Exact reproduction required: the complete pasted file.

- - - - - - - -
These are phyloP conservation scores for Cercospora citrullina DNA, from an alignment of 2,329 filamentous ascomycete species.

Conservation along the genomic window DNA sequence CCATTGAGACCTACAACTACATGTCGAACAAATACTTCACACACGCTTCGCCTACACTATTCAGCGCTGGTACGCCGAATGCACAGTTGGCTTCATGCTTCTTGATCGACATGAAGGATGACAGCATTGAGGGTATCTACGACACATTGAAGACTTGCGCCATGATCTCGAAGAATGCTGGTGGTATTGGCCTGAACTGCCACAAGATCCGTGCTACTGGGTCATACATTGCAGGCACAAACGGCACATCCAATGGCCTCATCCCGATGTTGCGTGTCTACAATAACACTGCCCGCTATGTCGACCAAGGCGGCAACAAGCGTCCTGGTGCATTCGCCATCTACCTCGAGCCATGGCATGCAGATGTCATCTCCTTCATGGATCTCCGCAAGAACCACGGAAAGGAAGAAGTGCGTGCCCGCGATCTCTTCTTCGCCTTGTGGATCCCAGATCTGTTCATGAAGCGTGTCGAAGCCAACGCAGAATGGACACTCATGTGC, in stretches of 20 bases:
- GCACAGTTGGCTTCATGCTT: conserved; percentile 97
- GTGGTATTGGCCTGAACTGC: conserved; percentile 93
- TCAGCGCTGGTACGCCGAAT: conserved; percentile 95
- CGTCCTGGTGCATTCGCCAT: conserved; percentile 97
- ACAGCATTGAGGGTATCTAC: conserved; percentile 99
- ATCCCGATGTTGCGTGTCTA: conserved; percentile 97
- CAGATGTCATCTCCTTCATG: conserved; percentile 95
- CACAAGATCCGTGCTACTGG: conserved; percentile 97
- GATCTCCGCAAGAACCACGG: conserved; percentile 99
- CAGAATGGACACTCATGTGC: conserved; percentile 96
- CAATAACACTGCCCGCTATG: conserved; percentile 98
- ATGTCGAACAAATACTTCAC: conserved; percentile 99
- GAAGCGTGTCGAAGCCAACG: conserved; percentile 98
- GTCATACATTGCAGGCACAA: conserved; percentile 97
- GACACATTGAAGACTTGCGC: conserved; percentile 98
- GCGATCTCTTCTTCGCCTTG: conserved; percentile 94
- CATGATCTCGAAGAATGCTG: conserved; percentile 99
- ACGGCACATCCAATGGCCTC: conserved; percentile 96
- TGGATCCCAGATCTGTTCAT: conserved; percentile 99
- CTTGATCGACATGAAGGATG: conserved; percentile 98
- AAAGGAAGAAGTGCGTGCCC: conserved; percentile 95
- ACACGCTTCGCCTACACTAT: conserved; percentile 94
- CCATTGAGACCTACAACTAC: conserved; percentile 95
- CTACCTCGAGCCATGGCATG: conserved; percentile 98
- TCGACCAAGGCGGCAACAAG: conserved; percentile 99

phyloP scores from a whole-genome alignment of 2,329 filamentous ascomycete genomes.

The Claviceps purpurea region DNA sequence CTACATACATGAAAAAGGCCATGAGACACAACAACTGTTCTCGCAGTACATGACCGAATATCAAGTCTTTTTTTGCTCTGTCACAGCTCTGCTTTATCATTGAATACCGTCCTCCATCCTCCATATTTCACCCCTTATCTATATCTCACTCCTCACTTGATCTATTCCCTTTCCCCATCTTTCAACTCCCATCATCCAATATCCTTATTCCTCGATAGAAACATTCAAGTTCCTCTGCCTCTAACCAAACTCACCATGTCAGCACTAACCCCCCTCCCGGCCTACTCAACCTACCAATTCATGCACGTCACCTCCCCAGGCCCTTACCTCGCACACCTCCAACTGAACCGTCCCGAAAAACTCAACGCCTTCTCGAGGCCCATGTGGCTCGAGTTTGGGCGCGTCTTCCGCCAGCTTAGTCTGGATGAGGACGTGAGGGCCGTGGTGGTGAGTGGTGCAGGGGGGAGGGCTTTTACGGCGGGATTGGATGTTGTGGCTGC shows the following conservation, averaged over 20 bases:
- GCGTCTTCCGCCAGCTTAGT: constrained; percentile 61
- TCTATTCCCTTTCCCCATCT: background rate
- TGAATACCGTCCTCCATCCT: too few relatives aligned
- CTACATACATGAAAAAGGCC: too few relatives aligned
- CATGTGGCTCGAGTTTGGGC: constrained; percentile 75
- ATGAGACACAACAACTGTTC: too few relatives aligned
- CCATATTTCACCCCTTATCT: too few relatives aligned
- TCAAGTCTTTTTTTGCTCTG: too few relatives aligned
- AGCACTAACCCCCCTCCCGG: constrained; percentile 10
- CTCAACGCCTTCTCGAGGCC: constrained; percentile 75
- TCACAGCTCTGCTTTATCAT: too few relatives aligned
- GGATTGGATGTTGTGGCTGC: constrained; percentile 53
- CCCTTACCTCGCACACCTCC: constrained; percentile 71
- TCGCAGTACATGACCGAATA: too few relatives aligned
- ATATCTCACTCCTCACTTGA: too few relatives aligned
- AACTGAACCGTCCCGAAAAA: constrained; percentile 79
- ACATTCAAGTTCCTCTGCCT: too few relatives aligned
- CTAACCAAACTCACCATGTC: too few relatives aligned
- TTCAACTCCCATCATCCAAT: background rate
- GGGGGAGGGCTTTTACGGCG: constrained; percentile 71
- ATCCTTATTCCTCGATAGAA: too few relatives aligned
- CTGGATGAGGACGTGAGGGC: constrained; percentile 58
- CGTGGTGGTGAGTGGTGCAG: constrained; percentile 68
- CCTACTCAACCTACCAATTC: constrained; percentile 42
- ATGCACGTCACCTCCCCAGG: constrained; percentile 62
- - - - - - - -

These are phyloP conservation scores for Cercospora citrullina DNA, from an alignment of 2,329 filamentous ascomycete species.

Conservation along the genomic window DNA sequence CCATTGAGACCTACAACTACATGTCGAACAAATACTTCACACACGCTTCGCCTACACTATTCAGCGCTGGTACGCCGAATGCACAGTTGGCTTCATGCTTCTTGATCGACATGAAGGATGACAGCATTGAGGGTATCTACGACACATTGAAGACTTGCGCCATGATCTCGAAGAATGCTGGTGGTATTGGCCTGAACTGCCACAAGATCCGTGCTACTGGGTCATACATTGCAGGCACAAACGGCACATCCAATGGCCTCATCCCGATGTTGCGTGTCTACAATAACACTGCCCGCTATGTCGACCAAGGCGGCAACAAGCGTCCTGGTGCATTCGCCATCTACCTCGAGCCATGGCATGCAGATGTCATCTCCTTCATGGATCTCCGCAAGAACCACGGAAAGGAAGAAGTGCGTGCCCGCGATCTCTTCTTCGCCTTGTGGATCCCAGATCTGTTCATGAAGCGTGTCGAAGCCAACGCAGAATGGACACTCATGTGC, in stretches of 20 bases:
- GCACAGTTGGCTTCATGCTT: conserved; percentile 97
- GTGGTATTGGCCTGAACTGC: conserved; percentile 93
- TCAGCGCTGGTACGCCGAAT: conserved; percentile 95
- CGTCCTGGTGCATTCGCCAT: conserved; percentile 97
- ACAGCATTGAGGGTATCTAC: conserved; percentile 99
- ATCCCGATGTTGCGTGTCTA: conserved; percentile 97
- CAGATGTCATCTCCTTCATG: conserved; percentile 95
- CACAAGATCCGTGCTACTGG: conserved; percentile 97
- GATCTCCGCAAGAACCACGG: conserved; percentile 99
- CAGAATGGACACTCATGTGC: conserved; percentile 96
- CAATAACACTGCCCGCTATG: conserved; percentile 98
- ATGTCGAACAAATACTTCAC: conserved; percentile 99
- GAAGCGTGTCGAAGCCAACG: conserved; percentile 98
- GTCATACATTGCAGGCACAA: conserved; percentile 97
- GACACATTGAAGACTTGCGC: conserved; percentile 98
- GCGATCTCTTCTTCGCCTTG: conserved; percentile 94
- CATGATCTCGAAGAATGCTG: conserved; percentile 99
- ACGGCACATCCAATGGCCTC: conserved; percentile 96
- TGGATCCCAGATCTGTTCAT: conserved; percentile 99
- CTTGATCGACATGAAGGATG: conserved; percentile 98
- AAAGGAAGAAGTGCGTGCCC: conserved; percentile 95
- ACACGCTTCGCCTACACTAT: conserved; percentile 94
- CCATTGAGACCTACAACTAC: conserved; percentile 95
- CTACCTCGAGCCATGGCATG: conserved; percentile 98
- TCGACCAAGGCGGCAACAAG: conserved; percentile 99

phyloP scores from a whole-genome alignment of 2,329 filamentous ascomycete genomes.

The Claviceps purpurea region DNA sequence CTACATACATGAAAAAGGCCATGAGACACAACAACTGTTCTCGCAGTACATGACCGAATATCAAGTCTTTTTTTGCTCTGTCACAGCTCTGCTTTATCATTGAATACCGTCCTCCATCCTCCATATTTCACCCCTTATCTATATCTCACTCCTCACTTGATCTATTCCCTTTCCCCATCTTTCAACTCCCATCATCCAATATCCTTATTCCTCGATAGAAACATTCAAGTTCCTCTGCCTCTAACCAAACTCACCATGTCAGCACTAACCCCCCTCCCGGCCTACTCAACCTACCAATTCATGCACGTCACCTCCCCAGGCCCTTACCTCGCACACCTCCAACTGAACCGTCCCGAAAAACTCAACGCCTTCTCGAGGCCCATGTGGCTCGAGTTTGGGCGCGTCTTCCGCCAGCTTAGTCTGGATGAGGACGTGAGGGCCGTGGTGGTGAGTGGTGCAGGGGGGAGGGCTTTTACGGCGGGATTGGATGTTGTGGCTGC shows the following conservation, averaged over 20 bases:
- GCGTCTTCCGCCAGCTTAGT: constrained; percentile 61
- TCTATTCCCTTTCCCCATCT: background rate
- TGAATACCGTCCTCCATCCT: too few relatives aligned
- CTACATACATGAAAAAGGCC: too few relatives aligned
- CATGTGGCTCGAGTTTGGGC: constrained; percentile 75
- ATGAGACACAACAACTGTTC: too few relatives aligned
- CCATATTTCACCCCTTATCT: too few relatives aligned
- TCAAGTCTTTTTTTGCTCTG: too few relatives aligned
- AGCACTAACCCCCCTCCCGG: constrained; percentile 10
- CTCAACGCCTTCTCGAGGCC: constrained; percentile 75
- TCACAGCTCTGCTTTATCAT: too few relatives aligned
- GGATTGGATGTTGTGGCTGC: constrained; percentile 53
- CCCTTACCTCGCACACCTCC: constrained; percentile 71
- TCGCAGTACATGACCGAATA: too few relatives aligned
- ATATCTCACTCCTCACTTGA: too few relatives aligned
- AACTGAACCGTCCCGAAAAA: constrained; percentile 79
- ACATTCAAGTTCCTCTGCCT: too few relatives aligned
- CTAACCAAACTCACCATGTC: too few relatives aligned
- TTCAACTCCCATCATCCAAT: background rate
- GGGGGAGGGCTTTTACGGCG: constrained; percentile 71
- ATCCTTATTCCTCGATAGAA: too few relatives aligned
- CTGGATGAGGACGTGAGGGC: constrained; percentile 58
- CGTGGTGGTGAGTGGTGCAG: constrained; percentile 68
- CCTACTCAACCTACCAATTC: constrained; percentile 42
- ATGCACGTCACCTCCCCAGG: constrained; percentile 62